This is a far cry from the days when you’d buy a time management or productivity book, and have someone tell you “Here’s what I do, that you don’t, that you should.”

Instead, you’ll be able to discover what you don’t know, or aren’t doing, in engaging virtual environments.  Once you have figured this out, I want to make it fun to take the next step ; to create habit-changing plans that  have a super-high chance for success.  And… if I can use that word again… I want it to be fun!

Thanks for being my partner on this journey – it’s an exciting time and we’ll all benefit.


P.S. At the moment, I believe that the first topic I’ll focus on will be a meta-issue…. how do you help someone else improve their skills?  Stay tuned!

Why I’m Inspired by CK Prahalad

A long time ago when I was a young consultant at AT&T Bell Labs I remember reading and then advocating the ideas of CK Prahalad, the recently deceased professor, thought leader and management consultant.

He shared some of his interviews before his death in Strategy and Business, on the topic of thought leadership and the source of new ideas.  Not surprisingly, it echoed some of the 2Time Labs discoveries around building competence slowly, via deliberate practice.  He also says:

I was very keen to write. I found writing was the best way to clarify my own thinking. When you talk you can be vague, and the English language can be delightfully vague. When you sit down to write, you see whether you can express your ideas clearly or not. That habit has stayed with me. When I think I have an interesting idea, I try to write it down for myself first.

…it takes time to develop a new idea. If you are a writer, like me, then what you write on any given day may be only a fragment of what you know or what you believe, because you may not be ready to write down everything you have to say. There are breakthroughs, but they happen over a long period of time.

To me, the problems of greatest interest are things that you cannot explain with the current prevailing theory.

In developing all of these ideas, I learned not to start with the methodology, but with the problem. A lot of times, research tends to start with the methodology. I prefer to start with a problem that’s of interest and apply whatever methodology is appropriate.

Every one of my research projects started the same way: recognizing that the established theory did not explain a certain phenomenon. We had to stay constantly focused on weak signals. Each weak signal was a contradictory phenomenon that was not happening across the board. You could very easily say, “Dismiss it, this is an outlier, so we don’t have to worry about it.” But the outliers and weak signals were the places to find a different way to think about the problem.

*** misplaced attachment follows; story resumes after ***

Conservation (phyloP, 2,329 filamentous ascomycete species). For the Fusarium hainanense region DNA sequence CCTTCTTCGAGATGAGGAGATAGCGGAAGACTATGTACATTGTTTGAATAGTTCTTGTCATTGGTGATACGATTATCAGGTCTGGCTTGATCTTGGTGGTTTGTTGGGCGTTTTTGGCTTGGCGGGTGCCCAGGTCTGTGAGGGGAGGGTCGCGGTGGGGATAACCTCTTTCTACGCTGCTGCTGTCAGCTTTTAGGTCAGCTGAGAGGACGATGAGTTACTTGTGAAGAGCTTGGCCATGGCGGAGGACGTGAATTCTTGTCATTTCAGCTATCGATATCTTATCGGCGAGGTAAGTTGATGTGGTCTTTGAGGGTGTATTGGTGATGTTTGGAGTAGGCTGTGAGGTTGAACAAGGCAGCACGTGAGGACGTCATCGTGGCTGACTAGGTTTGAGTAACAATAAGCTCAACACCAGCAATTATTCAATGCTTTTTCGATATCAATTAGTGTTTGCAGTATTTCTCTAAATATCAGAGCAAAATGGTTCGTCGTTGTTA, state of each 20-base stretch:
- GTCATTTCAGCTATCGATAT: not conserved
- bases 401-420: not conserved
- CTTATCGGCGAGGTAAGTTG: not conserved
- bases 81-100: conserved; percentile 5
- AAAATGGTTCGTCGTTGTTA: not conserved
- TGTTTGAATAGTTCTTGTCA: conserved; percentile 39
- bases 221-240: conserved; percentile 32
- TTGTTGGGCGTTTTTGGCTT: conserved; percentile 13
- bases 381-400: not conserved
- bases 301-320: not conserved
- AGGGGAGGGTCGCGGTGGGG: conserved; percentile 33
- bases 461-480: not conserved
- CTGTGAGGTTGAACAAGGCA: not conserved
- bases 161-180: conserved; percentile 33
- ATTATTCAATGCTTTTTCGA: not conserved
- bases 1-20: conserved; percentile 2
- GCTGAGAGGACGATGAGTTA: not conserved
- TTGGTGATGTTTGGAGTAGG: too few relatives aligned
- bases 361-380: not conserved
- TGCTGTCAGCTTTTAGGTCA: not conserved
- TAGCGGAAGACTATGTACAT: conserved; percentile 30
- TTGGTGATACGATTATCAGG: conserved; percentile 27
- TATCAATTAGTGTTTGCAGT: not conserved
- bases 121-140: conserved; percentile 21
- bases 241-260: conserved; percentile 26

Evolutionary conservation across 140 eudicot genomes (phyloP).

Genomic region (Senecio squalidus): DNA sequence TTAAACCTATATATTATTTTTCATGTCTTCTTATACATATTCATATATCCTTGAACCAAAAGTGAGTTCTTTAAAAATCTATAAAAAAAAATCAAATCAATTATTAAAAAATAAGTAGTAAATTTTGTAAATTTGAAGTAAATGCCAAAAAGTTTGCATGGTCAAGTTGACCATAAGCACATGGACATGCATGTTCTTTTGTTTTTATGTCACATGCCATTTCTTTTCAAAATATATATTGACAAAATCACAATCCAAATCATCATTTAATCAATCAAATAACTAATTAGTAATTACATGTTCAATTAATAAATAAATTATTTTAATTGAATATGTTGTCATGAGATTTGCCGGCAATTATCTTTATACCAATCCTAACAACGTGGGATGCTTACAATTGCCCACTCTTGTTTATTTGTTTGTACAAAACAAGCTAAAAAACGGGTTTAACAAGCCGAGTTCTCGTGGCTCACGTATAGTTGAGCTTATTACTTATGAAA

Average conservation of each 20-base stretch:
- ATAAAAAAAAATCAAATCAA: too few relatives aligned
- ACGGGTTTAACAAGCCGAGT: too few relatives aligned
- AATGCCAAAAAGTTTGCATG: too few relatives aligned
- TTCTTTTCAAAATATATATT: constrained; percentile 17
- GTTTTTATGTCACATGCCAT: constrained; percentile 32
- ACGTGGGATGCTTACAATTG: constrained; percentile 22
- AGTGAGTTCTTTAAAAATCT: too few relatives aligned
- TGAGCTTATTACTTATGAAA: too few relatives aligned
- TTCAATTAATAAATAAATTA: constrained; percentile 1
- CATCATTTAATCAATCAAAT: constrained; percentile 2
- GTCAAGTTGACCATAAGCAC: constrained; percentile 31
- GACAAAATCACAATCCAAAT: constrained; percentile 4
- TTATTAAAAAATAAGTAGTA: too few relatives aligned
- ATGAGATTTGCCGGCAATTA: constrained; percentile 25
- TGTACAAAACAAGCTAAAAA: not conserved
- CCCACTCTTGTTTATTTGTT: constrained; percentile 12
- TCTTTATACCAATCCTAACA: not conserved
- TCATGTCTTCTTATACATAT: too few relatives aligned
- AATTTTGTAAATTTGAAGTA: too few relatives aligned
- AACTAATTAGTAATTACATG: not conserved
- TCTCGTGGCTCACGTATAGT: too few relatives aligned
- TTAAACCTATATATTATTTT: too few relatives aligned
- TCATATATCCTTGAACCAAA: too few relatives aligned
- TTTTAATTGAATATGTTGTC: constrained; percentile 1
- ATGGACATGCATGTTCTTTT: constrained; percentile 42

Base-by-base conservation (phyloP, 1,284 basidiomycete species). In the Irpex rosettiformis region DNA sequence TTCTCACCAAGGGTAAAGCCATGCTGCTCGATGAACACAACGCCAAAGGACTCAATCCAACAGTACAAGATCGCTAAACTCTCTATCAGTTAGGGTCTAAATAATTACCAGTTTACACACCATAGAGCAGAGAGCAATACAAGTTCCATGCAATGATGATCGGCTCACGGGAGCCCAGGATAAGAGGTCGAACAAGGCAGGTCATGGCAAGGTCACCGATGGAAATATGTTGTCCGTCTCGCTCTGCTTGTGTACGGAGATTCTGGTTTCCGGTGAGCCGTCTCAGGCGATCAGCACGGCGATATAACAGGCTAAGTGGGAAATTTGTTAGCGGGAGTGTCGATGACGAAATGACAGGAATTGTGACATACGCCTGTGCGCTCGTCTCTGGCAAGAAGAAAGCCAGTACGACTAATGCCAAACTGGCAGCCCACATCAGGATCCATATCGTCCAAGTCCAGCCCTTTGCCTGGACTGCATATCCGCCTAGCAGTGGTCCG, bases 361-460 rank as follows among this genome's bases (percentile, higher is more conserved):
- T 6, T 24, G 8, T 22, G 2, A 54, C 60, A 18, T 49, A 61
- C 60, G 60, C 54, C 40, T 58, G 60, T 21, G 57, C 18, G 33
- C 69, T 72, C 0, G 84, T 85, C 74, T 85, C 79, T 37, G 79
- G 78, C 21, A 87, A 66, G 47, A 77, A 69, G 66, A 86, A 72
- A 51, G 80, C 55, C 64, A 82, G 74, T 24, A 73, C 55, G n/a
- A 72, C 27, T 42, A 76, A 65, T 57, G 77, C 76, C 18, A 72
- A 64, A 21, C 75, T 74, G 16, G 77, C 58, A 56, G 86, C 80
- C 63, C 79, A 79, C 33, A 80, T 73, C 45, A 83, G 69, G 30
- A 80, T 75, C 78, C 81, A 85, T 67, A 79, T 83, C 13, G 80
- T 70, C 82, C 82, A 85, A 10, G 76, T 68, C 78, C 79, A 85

If you look historically at the strategy literature, starting with Alfred D. Chandler Jr.’s Strategy and Structure: Chapters in the History of the Industrial Enterprise [MIT Press, 1962], the most powerful ideas did not come out of multiple examples. They came out of single-industry studies and single case studies. Big impactful ideas are conceptual breakthroughs, not descriptions of common patterns. You can’t define the “next practice” with lots of examples. Because, by definition, it is not yet happening.

For example, with the “Twenty Hubs and No HQ” article [which described a proposed structure for multinational companies], we didn’t prove the value of this system through examples, because we didn’t have examples. But we laid out a logic about how it might work, connecting the dots, showing a new pattern. I believe that conceptual breakthroughs come when you see a new pattern. And you use stories or companies’ work as examples and illustrations of the concept, not as proof of good practice. In The New Age of Innovation, for instance, I write about Aravind’s remarkable cataract surgery practice, but I use it as an example, not as proof. I never say, “Because of Aravind’s example, we know this should work.” Current practices, however successful they are, may not be robust enough to stand the test of time.

Of course, we all invented our own terms. Indeed, the biggest impediment in the growth and strategy literature is that, unlike in the financial literature, there are no standardized terms. There is no organizing thesis and principle. My bottom of the pyramid becomes someone else’s “base of the pyramid.” What’s the difference? There’s not even agreement about appropriate units of analysis. Is it one person? A team? A division? What is the fundamental building block of HR?

Over the next year, I came to the conclusion that it would be very easy to stay on course and keep mining these ideas and writing more about them — but then I was likely to write a mediocre next book. I think many writers fall into that trap. So in the late 1990s I started looking for the next big idea.

This perfectly encapsulates the reason why I share ideas here at 2Time Labs.  When I worked at AT&T Bell Labs, we published Technical Memorandums and Internal Memorandums in order to disseminate ideas, get feedback and bring some order to jumbles of ideas.  That’s apparently what Prahalad used to do also.